Cyclical Unemployment: (What it is, 3 Causes & Example)
What is Cyclical Unemployment
Cyclical unemployment is where unemployment rises and falls in a reoccurring fashion. As a result of the ups and downs of economic growth, we see unemployment occur. When the economy is doing badly and losing jobs, this is known as cyclical unemployment – as it follows the business cycle of economic growth to contraction and back again.
- Cyclical unemployment is fundamentally linked to economic growth and fluctuates in tandem.
- Also known as demand deficiency, cyclical unemployment is driven by falling consumer demand, leading to less demand for relevant jobs.
Cyclical unemployment tends to fluctuate alongside the business cycle as economic growth goes from a boom to a recession. Hence the term cyclical.
Cyclical unemployment is also known as demand deficiency. In other words, unemployment starts to rise as demand falls. This tends to happen to all economies across the world. Consumers start to spend less, perhaps because they are having a family or saving for a holiday in the future.
The problem lies when such a decline in demand happens all at the same time. In other words, many individuals all reduce their demand for many specific and personal reasons. In turn, this creates a lower demand for goods and services which also translates to lower demand for labor and employment.
We refer to this as cyclical because demand will pick up again and drive the economy and employment forward. So we can look at cyclical unemployment as following the aggregate demand of a nation.
Causes of Cyclical Unemployment
1. Decline in Demand
The main cause of cyclical unemployment occurs when demand throughout the economy declines. This happens on a macro basis, as demand in individual households falls all the time. So we are looking at a nationwide decline in demand. At least enough to contribute to businesses investing less and requiring fewer employees.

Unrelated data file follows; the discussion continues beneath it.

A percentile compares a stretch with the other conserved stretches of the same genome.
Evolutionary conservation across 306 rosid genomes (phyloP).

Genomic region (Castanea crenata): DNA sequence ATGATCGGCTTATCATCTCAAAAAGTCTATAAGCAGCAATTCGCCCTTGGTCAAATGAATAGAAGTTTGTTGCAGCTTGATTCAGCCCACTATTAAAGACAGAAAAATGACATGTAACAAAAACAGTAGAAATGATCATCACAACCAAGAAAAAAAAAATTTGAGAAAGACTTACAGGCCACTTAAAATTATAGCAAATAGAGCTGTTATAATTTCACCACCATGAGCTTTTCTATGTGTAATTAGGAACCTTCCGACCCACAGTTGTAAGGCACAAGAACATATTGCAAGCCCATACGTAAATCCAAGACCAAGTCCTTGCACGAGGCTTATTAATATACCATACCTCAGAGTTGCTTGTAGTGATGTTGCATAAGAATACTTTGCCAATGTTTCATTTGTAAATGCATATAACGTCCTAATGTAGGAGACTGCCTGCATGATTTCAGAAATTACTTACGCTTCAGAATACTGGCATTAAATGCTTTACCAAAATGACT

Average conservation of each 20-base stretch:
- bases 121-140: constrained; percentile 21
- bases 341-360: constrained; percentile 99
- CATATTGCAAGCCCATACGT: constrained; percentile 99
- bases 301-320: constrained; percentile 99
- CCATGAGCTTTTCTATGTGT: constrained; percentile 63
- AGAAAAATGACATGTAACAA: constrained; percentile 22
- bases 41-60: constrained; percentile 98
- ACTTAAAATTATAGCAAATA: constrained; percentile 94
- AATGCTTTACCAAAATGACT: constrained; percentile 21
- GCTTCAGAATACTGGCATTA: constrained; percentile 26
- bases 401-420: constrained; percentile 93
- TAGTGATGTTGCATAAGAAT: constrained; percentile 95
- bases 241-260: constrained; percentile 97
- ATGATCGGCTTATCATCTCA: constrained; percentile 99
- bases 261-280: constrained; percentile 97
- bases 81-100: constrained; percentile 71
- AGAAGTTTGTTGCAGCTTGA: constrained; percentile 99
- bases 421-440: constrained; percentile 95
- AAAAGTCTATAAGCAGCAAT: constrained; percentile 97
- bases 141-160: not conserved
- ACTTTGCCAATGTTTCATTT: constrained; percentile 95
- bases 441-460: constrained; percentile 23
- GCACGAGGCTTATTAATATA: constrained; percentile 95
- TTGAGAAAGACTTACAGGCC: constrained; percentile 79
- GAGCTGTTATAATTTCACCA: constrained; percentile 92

There will be occasions where individual households may need to reduce consumption to save for a new car or something else. However, cyclical unemployment occurs when many households end up doing this at the same time.
Once demand starts to fall, businesses don’t need to produce as many products or services, so start to reduce the number of workers they have. This may come in the form of redundancies or simply letting employees go without replacing them.
What’s more, there is a multiplier effect which makes initial declines in consumption more pronounced. Let’s look at that next.
2. Negative multiplier effects
The multiplier effect refers to the chain reaction that a reduction in demand has. For instance, a decline in demand for beef may not only affect the profits of the local supermarket or store, but also the farmer, the butcher, and those involved in transporting the goods.
So what looks like a decline in demand in one sector ends up affecting multiple areas. When we take this onto a wider scale, we may often see unemployment multiplying throughout each of the connected industries.
3. Market Crash
Recent market crashes such as that of 2007/08 and the dotcom crash in 2001/02 both contributed to causing cyclical unemployment. The financial effect was far-reaching. For instance, the dotcom crash was driven by technology firms spending too much too quickly, trying to reach the top.
Technology firms had high levels of debt which were only sustainable if high growth was achieved. When interest rates increased in 2000, it helped push many over the edge into bankruptcy. Consequently, the millions of people who were employed in such firms lost their jobs.
Market crashes tend not only to affect certain industries but also market confidence in general. So we often see a decline in employers looking to hire and expand as a level of uncertainty is created.
Effects of Cyclical Unemployment
The effect of cyclical unemployment can become self-fulfilling. When driven by falling demand, companies lay off workers and reduce investment. In turn, demand falls further and businesses can become less efficient due to failing to invest in productive capital.
1. Falling Demand
Cyclical unemployment occurs as a result of declining economic growth which is associated closely with falling consumer demand. As demand falls, businesses need fewer workers to meet that demand, leading to a decline in employment.
Consequently, as a result of declining consumer demand, people lose their jobs, which affects their demand and then effects the job of more people. So the original decline in demand can have far-reaching effects.
When the economy declines and unemployment rises, we see lower consumer demand. This has to potential to contribute to deflation in the short-term. As consumers demand less, businesses may start reducing prices in order to attract customers back.
3. Declining Profits